My 33 1/3 book, on Aphex Twin's Selected Ambient Works Volume II, was the 5th bestselling book in the series in 2014. It's available at Amazon (including Kindle) and via your local bookstore. • F.A.Q.Key Tags: #saw2for33third, #sound-art, #classical, #juntoElsewhere: Twitter, SoundCloud, Instagram

Listening to art.
Playing with audio.
Sounding out technology.
Composing in code.

Monthly Archives: August 2019

Before and After Language

Highlights of LACMA's exhibit Beyond Line: The Art of Korean Writing

The above image is a detail from a contemporary piece of calligraphy by artist Kim Jongweon, who is working toward a new visual vocabulary born of ancient and modern Korean writing. Until dissuaded, I’m going to believe this character (in both the sense of a written character, and of an image depicting a human face) is playing some sort of woodwind, or perhaps is singing. Note the smaller, inset figure. It appears to be dancing. Also shown, below, for context is a photo of the full Jongweon piece, currently displayed as part of Beyond Line: The Art of Korean Writing, a large-scale exhibit at the Los Angeles County Museum of Art. That one little dancer is but a filigree amid this expanse of orderly, buoyant drawings:

The exhibit is phenomenal, massive walls given over to single characters the size of a human body, glass cabinets with fine ancient texts, and rubbings of even older examples of Koreans expressing themselves with lines, lines that some day would evolve into writing, into an expression of voice as much as of thought. Try, for example, returning the gaze of a 7,000-year old face as seen in this petroglyph. I’m fascinated by the absence of ears. Is this how someone saw themselves? Is it a drawing of a mask? Stare back in time and time stares back at you:

A focus of the exhibit is hangeul, a modernized and simplified Korean lettering, or “phonetic script,” that dates back to the 15th century. It was developed in order to replace the classical Chinese that had long been the region’s lingua franca. (That’s not actually an accurate description. As a This Week in Sound reader, Anne Bell, helpfully clarified for me, via email: “The Korean language has always been distinct from Chinese but the elite used classical Chinese characters as the writing system for centuries. What hangeul did was mimic the actual sounds of spoken Korean, making it a true phonetic alphabet. The hangeul alphabet has 28 letters. Compare this to Chinese where basic literacy requires learning between 2500 to 3000 characters. This was huge in terms of democratizing the written word.”) I’ve always marveled at the pleasing geometry of the Korean language, and this exhibit brings it alive in a way I had long dreamed of. Look at these bold letter forms and ponder that this was published in 1446.

At times in the exhibit the connection between line and tongue is made explicit, as in this 1947 document (almost exactly 600 years later than the above book), which explains how “mouth movements” match various aspects of hangeul:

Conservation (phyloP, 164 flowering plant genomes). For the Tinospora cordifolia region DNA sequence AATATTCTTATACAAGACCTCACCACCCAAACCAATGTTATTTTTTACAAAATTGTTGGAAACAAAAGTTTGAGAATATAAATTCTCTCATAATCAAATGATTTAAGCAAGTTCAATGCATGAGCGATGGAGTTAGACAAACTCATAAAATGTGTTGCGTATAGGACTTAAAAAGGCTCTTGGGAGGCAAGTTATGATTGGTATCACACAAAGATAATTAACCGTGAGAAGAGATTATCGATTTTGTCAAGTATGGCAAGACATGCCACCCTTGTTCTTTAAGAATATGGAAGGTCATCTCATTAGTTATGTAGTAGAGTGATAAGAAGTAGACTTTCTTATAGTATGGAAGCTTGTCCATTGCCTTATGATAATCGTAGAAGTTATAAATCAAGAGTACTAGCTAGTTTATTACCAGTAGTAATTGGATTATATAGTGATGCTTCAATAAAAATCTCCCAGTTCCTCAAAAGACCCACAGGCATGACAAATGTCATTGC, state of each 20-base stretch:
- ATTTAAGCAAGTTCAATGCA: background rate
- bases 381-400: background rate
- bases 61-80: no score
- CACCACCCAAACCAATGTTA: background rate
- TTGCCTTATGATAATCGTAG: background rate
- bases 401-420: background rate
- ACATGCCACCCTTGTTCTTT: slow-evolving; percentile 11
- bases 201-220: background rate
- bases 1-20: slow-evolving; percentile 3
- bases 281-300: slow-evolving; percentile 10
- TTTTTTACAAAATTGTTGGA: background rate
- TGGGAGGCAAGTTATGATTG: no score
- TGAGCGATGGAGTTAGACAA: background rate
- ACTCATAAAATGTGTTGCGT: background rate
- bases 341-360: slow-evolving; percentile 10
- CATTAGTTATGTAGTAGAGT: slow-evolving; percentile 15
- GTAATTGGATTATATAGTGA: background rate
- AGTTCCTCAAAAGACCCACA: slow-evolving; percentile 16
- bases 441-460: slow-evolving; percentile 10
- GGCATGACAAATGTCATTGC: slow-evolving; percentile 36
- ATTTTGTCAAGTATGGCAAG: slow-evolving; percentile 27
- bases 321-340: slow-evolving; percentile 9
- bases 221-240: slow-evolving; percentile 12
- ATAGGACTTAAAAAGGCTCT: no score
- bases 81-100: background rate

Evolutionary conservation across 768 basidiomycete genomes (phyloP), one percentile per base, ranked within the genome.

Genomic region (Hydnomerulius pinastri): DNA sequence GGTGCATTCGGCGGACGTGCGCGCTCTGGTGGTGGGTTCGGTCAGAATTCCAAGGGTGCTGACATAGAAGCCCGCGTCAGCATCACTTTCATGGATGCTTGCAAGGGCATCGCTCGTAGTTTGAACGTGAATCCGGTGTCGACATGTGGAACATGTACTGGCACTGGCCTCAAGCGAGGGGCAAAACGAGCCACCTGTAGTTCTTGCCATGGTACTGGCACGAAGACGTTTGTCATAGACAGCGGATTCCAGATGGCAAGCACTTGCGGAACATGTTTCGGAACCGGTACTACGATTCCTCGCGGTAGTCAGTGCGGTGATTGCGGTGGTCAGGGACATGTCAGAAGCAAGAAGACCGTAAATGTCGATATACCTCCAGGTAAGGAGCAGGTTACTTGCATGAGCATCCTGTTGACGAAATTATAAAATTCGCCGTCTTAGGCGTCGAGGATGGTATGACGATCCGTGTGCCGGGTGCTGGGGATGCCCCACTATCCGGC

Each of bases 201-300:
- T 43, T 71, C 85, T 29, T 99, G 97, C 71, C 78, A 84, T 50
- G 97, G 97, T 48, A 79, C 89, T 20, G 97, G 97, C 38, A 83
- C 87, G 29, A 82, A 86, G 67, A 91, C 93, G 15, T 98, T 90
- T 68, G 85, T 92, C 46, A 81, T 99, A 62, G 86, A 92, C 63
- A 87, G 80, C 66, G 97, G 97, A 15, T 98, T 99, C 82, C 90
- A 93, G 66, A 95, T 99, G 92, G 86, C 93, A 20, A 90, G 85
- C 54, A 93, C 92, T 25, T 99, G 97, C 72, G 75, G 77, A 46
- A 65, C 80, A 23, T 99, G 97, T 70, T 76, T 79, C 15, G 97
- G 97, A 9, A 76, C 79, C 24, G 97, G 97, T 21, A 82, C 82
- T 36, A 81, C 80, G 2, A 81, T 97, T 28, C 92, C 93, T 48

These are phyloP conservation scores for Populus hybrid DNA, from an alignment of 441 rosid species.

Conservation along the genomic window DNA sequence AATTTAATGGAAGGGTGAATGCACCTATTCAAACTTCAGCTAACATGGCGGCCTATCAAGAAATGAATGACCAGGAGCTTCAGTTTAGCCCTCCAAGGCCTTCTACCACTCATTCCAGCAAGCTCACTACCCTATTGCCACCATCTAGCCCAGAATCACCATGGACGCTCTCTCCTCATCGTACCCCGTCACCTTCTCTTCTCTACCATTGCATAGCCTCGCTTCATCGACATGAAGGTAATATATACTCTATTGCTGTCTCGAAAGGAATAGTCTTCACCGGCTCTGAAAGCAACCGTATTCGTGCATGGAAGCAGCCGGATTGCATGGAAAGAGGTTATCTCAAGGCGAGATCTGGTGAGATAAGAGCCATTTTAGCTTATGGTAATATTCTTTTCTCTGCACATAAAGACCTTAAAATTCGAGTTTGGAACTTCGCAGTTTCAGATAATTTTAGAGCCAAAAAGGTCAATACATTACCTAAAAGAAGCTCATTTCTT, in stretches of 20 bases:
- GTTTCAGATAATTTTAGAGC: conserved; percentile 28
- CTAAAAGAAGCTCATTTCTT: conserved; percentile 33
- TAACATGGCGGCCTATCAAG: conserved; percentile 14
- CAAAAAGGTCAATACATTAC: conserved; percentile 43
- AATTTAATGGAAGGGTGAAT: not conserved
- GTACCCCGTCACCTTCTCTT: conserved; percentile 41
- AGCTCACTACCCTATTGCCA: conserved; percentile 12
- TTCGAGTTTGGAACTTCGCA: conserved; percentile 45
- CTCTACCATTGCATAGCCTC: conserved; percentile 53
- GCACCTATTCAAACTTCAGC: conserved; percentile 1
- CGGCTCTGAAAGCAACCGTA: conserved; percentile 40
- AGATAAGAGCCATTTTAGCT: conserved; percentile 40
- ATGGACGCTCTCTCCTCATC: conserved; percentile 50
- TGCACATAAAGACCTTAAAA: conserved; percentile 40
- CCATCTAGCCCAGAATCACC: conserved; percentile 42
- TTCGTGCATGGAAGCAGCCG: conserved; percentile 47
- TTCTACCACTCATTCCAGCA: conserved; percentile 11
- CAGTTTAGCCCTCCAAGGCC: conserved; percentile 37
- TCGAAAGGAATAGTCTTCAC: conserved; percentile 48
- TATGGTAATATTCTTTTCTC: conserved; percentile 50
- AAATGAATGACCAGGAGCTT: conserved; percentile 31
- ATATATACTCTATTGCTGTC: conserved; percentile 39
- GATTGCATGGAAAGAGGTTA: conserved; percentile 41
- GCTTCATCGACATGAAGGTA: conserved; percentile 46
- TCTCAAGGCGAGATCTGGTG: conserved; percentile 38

More on the exhibit at the museum’s website, which explains that due to how rare many of the displayed pieces are, the show will not be touring: lacma.org.

This is lightly adapted and expanded from an edition first published in the August 26, 2019, issue of the free Disquiet.com weekly email newsletter This Week in Sound (tinyletter.com/disquiet).

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Corporate Blogs and Social Media

When and why did writing for oneself begin to decline?

Sometimes I think the decline of blogging coincided with the rise of the corporate blog, and with that the sense if you couldn’t blog under a paying banner it was perceived as a vanity plate, as less than serious, as even embarrassing, despite plenty of evidence to the contrary.

I don’t think it’s that complex, though. I’ve come to think the decline of the blog is, indeed, simply a matter of social media, on which you can say far less and receive far more of a response. The ratio is disproportionate, and blogging against that tide is tough going.

Hasn’t deterred me. Been at it since 1996, before “blog” was a recognized word. I continue to recommend blogging (in essence: writing a public journal), and have been happy to see activism in favor of blogging on the upswing lately.

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Disquiet Junto Project 0400: Sub Divided

The Assignment: Create a score to a Malka Older story using the author's own voice as source audio.

Each Thursday in the Disquiet Junto group, a new compositional challenge is set before the group’s members, who then have just over four days to upload a track in response to the assignment. Membership in the Junto is open: just join and participate. (A SoundCloud account is helpful but not required.) There’s no pressure to do every project. It’s weekly so that you know it’s there, every Thursday through Monday, when you have the time.

Deadline: This project’s deadline is Monday, September 2, 2019, at 11:59pm (that is, just before midnight) wherever you are. It was posted on Thursday, August 29, 2019.

Tracks will be added to the playlist for the duration of the project.

These are the instructions that went out to the group’s email list (at tinyletter.com/disquiet-junto):

Disquiet Junto Project 0400: Sub Divided
The Assignment: Create a score to a Malka Older story using the author’s own voice as source audio.

Step 1: The author Malka Older (Infomocracy, Ninth Step Station, Orphan Black: The Next Chapter) has generously recorded herself reading her own short story, “The Divided,” and made that recording available to the Disquiet Junto community for this project. Acquire the nine (roughly) one-minute segments of the recording in this zip file:

https://www.dropbox.com/s/mgwx9fa9bwz76ll/0400-stems.zip

Additional information on the book in which this story will be collected, … and Other Disasters, at masonjarpress.xyz.

Step 2: Select one of the nine tracks at random.

Step 3: Listen to the entire story, which is about nine and a half minutes long. Consider the narrative sensibility of your assigned subset of that story.

Step 4: Create a score and sound design to accompany Older’s reading of her own short story in the track that you selected in Step 2. Primarily use Older’s own voice as the source material for your score — bend it, shape it, extract from it, and burnish it to your creative ends. Additional sonic elements, both musical and foley, are welcome, but a substantial percentage of the sound should be from Older’s own voice. Also: keep Older’s own reading audible and inteligible; don’t slow or speed or otherwise edit it. Your score should accompany the reading, not supplant it.